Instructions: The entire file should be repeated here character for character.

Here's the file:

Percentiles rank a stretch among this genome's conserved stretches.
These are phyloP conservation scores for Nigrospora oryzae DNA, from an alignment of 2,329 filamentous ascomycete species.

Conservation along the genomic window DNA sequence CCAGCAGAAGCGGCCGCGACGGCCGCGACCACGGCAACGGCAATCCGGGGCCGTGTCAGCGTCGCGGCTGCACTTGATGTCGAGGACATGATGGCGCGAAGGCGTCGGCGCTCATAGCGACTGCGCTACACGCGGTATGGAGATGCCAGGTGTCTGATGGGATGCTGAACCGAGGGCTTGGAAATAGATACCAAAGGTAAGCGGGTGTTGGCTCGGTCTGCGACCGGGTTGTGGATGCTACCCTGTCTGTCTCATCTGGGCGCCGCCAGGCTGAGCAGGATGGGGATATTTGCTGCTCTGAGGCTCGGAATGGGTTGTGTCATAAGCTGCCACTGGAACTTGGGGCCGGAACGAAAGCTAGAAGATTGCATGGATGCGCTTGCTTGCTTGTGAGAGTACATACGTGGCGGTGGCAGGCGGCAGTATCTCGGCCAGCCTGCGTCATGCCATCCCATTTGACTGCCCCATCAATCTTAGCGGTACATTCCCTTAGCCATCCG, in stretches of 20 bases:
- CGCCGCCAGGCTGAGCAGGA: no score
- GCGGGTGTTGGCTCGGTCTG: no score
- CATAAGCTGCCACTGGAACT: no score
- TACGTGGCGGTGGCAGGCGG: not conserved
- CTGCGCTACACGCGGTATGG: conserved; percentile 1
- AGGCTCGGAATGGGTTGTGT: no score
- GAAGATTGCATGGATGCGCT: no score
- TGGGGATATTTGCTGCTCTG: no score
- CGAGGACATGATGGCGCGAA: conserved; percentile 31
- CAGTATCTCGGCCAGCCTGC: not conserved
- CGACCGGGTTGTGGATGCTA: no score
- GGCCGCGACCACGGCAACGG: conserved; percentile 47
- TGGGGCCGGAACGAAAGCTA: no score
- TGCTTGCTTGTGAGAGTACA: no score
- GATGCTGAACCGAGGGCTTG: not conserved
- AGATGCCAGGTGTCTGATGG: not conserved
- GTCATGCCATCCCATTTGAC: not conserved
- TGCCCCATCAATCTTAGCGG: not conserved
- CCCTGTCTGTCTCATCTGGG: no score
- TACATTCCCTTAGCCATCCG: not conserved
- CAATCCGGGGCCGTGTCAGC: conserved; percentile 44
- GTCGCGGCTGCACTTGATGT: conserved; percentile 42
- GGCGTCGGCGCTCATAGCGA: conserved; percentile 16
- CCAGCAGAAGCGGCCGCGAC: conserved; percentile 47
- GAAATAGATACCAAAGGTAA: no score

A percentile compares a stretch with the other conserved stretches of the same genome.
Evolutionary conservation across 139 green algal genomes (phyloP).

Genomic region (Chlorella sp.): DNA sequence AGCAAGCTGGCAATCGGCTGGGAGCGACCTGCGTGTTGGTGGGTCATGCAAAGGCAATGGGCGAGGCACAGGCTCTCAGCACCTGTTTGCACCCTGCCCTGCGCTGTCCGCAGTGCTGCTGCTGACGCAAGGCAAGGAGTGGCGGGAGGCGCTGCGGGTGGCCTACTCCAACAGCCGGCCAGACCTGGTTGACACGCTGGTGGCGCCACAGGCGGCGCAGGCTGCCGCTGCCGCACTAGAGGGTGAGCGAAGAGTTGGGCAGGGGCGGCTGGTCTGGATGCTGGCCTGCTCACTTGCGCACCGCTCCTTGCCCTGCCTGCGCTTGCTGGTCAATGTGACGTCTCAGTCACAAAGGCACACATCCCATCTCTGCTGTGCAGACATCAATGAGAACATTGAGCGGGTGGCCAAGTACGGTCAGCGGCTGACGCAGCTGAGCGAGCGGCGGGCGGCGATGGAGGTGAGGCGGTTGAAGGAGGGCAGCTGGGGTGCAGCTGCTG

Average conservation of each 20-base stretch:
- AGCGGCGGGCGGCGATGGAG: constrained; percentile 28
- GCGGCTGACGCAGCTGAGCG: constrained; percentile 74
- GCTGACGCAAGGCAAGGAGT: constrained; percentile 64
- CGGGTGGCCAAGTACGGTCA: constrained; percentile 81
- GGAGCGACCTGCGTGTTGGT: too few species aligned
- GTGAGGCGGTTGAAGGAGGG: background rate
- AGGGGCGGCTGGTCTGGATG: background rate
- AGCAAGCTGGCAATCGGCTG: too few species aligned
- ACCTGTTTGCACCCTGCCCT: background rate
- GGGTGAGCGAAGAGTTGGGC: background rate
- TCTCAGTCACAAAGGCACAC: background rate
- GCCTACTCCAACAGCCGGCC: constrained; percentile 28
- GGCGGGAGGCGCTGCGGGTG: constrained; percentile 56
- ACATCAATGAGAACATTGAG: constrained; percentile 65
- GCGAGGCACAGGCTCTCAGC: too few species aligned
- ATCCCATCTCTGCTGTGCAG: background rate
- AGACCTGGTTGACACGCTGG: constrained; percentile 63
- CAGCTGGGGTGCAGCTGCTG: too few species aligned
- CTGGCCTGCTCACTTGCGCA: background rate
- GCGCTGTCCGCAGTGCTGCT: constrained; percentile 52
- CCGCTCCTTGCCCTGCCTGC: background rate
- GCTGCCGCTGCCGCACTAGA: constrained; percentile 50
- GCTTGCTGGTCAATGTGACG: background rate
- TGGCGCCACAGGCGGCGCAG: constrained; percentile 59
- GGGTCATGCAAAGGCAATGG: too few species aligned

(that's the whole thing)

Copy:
Percentiles rank a stretch among this genome's conserved stretches.
These are phyloP conservation scores for Nigrospora oryzae DNA, from an alignment of 2,329 filamentous ascomycete species.

Conservation along the genomic window DNA sequence CCAGCAGAAGCGGCCGCGACGGCCGCGACCACGGCAACGGCAATCCGGGGCCGTGTCAGCGTCGCGGCTGCACTTGATGTCGAGGACATGATGGCGCGAAGGCGTCGGCGCTCATAGCGACTGCGCTACACGCGGTATGGAGATGCCAGGTGTCTGATGGGATGCTGAACCGAGGGCTTGGAAATAGATACCAAAGGTAAGCGGGTGTTGGCTCGGTCTGCGACCGGGTTGTGGATGCTACCCTGTCTGTCTCATCTGGGCGCCGCCAGGCTGAGCAGGATGGGGATATTTGCTGCTCTGAGGCTCGGAATGGGTTGTGTCATAAGCTGCCACTGGAACTTGGGGCCGGAACGAAAGCTAGAAGATTGCATGGATGCGCTTGCTTGCTTGTGAGAGTACATACGTGGCGGTGGCAGGCGGCAGTATCTCGGCCAGCCTGCGTCATGCCATCCCATTTGACTGCCCCATCAATCTTAGCGGTACATTCCCTTAGCCATCCG, in stretches of 20 bases:
- CGCCGCCAGGCTGAGCAGGA: no score
- GCGGGTGTTGGCTCGGTCTG: no score
- CATAAGCTGCCACTGGAACT: no score
- TACGTGGCGGTGGCAGGCGG: not conserved
- CTGCGCTACACGCGGTATGG: conserved; percentile 1
- AGGCTCGGAATGGGTTGTGT: no score
- GAAGATTGCATGGATGCGCT: no score
- TGGGGATATTTGCTGCTCTG: no score
- CGAGGACATGATGGCGCGAA: conserved; percentile 31
- CAGTATCTCGGCCAGCCTGC: not conserved
- CGACCGGGTTGTGGATGCTA: no score
- GGCCGCGACCACGGCAACGG: conserved; percentile 47
- TGGGGCCGGAACGAAAGCTA: no score
- TGCTTGCTTGTGAGAGTACA: no score
- GATGCTGAACCGAGGGCTTG: not conserved
- AGATGCCAGGTGTCTGATGG: not conserved
- GTCATGCCATCCCATTTGAC: not conserved
- TGCCCCATCAATCTTAGCGG: not conserved
- CCCTGTCTGTCTCATCTGGG: no score
- TACATTCCCTTAGCCATCCG: not conserved
- CAATCCGGGGCCGTGTCAGC: conserved; percentile 44
- GTCGCGGCTGCACTTGATGT: conserved; percentile 42
- GGCGTCGGCGCTCATAGCGA: conserved; percentile 16
- CCAGCAGAAGCGGCCGCGAC: conserved; percentile 47
- GAAATAGATACCAAAGGTAA: no score

A percentile compares a stretch with the other conserved stretches of the same genome.
Evolutionary conservation across 139 green algal genomes (phyloP).

Genomic region (Chlorella sp.): DNA sequence AGCAAGCTGGCAATCGGCTGGGAGCGACCTGCGTGTTGGTGGGTCATGCAAAGGCAATGGGCGAGGCACAGGCTCTCAGCACCTGTTTGCACCCTGCCCTGCGCTGTCCGCAGTGCTGCTGCTGACGCAAGGCAAGGAGTGGCGGGAGGCGCTGCGGGTGGCCTACTCCAACAGCCGGCCAGACCTGGTTGACACGCTGGTGGCGCCACAGGCGGCGCAGGCTGCCGCTGCCGCACTAGAGGGTGAGCGAAGAGTTGGGCAGGGGCGGCTGGTCTGGATGCTGGCCTGCTCACTTGCGCACCGCTCCTTGCCCTGCCTGCGCTTGCTGGTCAATGTGACGTCTCAGTCACAAAGGCACACATCCCATCTCTGCTGTGCAGACATCAATGAGAACATTGAGCGGGTGGCCAAGTACGGTCAGCGGCTGACGCAGCTGAGCGAGCGGCGGGCGGCGATGGAGGTGAGGCGGTTGAAGGAGGGCAGCTGGGGTGCAGCTGCTG

Average conservation of each 20-base stretch:
- AGCGGCGGGCGGCGATGGAG: constrained; percentile 28
- GCGGCTGACGCAGCTGAGCG: constrained; percentile 74
- GCTGACGCAAGGCAAGGAGT: constrained; percentile 64
- CGGGTGGCCAAGTACGGTCA: constrained; percentile 81
- GGAGCGACCTGCGTGTTGGT: too few species aligned
- GTGAGGCGGTTGAAGGAGGG: background rate
- AGGGGCGGCTGGTCTGGATG: background rate
- AGCAAGCTGGCAATCGGCTG: too few species aligned
- ACCTGTTTGCACCCTGCCCT: background rate
- GGGTGAGCGAAGAGTTGGGC: background rate
- TCTCAGTCACAAAGGCACAC: background rate
- GCCTACTCCAACAGCCGGCC: constrained; percentile 28
- GGCGGGAGGCGCTGCGGGTG: constrained; percentile 56
- ACATCAATGAGAACATTGAG: constrained; percentile 65
- GCGAGGCACAGGCTCTCAGC: too few species aligned
- ATCCCATCTCTGCTGTGCAG: background rate
- AGACCTGGTTGACACGCTGG: constrained; percentile 63
- CAGCTGGGGTGCAGCTGCTG: too few species aligned
- CTGGCCTGCTCACTTGCGCA: background rate
- GCGCTGTCCGCAGTGCTGCT: constrained; percentile 52
- CCGCTCCTTGCCCTGCCTGC: background rate
- GCTGCCGCTGCCGCACTAGA: constrained; percentile 50
- GCTTGCTGGTCAATGTGACG: background rate
- TGGCGCCACAGGCGGCGCAG: constrained; percentile 59
- GGGTCATGCAAAGGCAATGG: too few species aligned